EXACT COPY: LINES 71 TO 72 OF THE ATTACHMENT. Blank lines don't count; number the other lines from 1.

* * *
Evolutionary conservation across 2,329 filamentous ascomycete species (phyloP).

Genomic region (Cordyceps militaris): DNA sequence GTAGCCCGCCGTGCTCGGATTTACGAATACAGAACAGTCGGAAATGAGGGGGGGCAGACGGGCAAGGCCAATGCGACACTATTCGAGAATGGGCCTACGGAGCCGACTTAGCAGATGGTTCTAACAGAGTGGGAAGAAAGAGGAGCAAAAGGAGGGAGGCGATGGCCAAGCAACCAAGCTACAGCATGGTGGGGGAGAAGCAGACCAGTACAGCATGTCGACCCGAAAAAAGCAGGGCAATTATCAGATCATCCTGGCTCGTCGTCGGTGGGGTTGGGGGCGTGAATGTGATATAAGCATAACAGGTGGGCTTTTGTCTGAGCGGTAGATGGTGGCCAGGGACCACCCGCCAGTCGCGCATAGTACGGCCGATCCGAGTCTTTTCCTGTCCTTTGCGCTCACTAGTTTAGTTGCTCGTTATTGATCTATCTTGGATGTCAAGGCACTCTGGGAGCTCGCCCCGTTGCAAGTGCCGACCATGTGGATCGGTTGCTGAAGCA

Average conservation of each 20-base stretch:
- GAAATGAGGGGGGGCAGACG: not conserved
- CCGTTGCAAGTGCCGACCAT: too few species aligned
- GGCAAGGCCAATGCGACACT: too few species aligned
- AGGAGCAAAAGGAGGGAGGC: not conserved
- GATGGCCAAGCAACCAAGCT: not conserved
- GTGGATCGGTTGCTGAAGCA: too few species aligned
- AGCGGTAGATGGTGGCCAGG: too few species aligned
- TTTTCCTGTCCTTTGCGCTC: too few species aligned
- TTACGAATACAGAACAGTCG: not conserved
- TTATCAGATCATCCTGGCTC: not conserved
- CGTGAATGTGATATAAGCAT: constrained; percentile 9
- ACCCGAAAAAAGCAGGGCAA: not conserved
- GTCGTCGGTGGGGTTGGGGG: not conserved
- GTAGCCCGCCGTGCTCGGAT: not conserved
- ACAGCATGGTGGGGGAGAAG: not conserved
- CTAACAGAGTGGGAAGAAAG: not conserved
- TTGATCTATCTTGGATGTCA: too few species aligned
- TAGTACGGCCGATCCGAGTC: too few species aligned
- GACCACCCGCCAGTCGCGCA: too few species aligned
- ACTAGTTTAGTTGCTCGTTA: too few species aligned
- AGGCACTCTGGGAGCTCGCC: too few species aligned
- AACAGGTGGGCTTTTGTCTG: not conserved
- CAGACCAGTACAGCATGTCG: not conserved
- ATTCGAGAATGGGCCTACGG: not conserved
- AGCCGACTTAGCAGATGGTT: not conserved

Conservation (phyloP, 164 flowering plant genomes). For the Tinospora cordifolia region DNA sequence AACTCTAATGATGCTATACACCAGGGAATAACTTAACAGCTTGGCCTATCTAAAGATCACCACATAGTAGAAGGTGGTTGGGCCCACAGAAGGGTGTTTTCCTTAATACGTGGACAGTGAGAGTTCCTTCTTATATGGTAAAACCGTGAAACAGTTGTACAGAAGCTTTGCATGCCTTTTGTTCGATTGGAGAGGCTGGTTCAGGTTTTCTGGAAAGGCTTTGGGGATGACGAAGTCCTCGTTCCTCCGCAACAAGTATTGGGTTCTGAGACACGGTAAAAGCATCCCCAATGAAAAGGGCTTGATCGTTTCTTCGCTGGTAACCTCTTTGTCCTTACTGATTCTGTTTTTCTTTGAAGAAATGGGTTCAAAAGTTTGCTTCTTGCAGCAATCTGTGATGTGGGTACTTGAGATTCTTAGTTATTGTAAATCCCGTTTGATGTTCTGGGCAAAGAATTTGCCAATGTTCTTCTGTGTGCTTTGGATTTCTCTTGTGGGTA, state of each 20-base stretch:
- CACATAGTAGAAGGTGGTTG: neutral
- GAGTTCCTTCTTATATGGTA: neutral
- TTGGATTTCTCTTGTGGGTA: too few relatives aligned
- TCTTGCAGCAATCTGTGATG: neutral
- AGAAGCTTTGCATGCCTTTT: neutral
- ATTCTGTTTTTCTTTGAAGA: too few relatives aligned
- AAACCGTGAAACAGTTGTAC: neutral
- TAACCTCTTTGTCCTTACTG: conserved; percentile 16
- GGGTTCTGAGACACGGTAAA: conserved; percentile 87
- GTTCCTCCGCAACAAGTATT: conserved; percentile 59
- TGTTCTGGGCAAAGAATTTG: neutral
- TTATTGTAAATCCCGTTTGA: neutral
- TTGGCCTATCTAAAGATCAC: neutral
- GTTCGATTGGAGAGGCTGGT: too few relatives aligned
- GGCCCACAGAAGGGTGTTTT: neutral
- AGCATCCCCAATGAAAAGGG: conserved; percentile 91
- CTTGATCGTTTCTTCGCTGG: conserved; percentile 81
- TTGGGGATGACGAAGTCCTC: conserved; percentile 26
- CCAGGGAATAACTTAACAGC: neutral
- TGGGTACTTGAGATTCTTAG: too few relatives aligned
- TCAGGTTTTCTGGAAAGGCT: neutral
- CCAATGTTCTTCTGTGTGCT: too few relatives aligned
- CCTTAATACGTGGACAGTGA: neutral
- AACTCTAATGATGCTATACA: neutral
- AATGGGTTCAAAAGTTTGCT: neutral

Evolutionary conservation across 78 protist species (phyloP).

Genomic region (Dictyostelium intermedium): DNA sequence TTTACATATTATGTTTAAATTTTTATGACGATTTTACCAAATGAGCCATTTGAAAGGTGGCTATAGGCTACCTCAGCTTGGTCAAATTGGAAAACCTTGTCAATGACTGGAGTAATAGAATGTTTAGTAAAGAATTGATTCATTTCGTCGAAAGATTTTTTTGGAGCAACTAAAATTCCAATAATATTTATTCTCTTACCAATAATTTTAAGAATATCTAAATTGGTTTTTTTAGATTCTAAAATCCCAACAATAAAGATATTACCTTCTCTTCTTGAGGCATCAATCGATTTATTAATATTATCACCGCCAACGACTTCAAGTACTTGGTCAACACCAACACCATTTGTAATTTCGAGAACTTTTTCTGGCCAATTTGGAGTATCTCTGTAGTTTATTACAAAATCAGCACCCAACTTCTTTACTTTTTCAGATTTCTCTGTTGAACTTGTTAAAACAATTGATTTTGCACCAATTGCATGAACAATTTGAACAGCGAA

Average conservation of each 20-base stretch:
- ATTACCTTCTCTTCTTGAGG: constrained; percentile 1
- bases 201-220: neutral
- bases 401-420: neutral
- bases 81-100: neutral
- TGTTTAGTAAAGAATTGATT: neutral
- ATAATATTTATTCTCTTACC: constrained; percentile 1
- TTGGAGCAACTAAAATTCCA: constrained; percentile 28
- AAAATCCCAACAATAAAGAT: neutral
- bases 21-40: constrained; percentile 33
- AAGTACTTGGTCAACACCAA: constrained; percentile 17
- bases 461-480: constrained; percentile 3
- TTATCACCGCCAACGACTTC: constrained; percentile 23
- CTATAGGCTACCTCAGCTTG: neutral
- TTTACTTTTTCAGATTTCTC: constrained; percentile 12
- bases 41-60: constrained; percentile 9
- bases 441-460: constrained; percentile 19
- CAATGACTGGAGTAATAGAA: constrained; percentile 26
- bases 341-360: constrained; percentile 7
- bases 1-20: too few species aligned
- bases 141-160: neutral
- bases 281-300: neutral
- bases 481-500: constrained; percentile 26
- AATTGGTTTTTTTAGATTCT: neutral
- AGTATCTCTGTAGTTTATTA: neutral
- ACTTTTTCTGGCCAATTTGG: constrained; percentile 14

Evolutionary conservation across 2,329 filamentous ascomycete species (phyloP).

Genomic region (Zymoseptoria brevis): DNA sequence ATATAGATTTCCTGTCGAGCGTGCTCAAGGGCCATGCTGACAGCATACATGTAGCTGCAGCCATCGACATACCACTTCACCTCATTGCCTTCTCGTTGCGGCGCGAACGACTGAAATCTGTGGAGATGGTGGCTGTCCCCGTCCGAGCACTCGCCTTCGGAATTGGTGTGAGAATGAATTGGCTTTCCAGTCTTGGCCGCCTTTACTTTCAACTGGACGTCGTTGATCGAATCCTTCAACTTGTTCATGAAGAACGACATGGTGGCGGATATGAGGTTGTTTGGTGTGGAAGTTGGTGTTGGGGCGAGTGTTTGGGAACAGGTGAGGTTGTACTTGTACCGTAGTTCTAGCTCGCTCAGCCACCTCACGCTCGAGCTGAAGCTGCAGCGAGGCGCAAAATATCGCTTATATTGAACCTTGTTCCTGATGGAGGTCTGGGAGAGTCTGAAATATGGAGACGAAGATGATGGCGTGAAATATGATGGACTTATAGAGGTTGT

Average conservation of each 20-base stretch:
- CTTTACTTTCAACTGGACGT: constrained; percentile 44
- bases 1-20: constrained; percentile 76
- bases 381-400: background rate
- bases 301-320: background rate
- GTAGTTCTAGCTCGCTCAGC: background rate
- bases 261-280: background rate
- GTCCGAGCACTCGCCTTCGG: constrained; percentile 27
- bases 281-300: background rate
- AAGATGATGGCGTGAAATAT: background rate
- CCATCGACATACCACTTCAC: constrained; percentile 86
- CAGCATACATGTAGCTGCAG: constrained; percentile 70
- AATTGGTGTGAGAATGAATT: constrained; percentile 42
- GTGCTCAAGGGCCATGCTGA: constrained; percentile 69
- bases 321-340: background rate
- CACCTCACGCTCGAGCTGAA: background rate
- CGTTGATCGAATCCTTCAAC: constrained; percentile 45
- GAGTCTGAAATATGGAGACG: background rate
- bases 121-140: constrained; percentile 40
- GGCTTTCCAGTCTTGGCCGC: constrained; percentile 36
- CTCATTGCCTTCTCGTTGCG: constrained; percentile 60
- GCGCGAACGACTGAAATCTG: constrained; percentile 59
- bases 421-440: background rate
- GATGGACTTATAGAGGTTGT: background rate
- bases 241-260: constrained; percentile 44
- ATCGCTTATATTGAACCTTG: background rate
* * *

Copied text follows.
- TTTACTTTTTCAGATTTCTC: constrained; percentile 12
- bases 41-60: constrained; percentile 9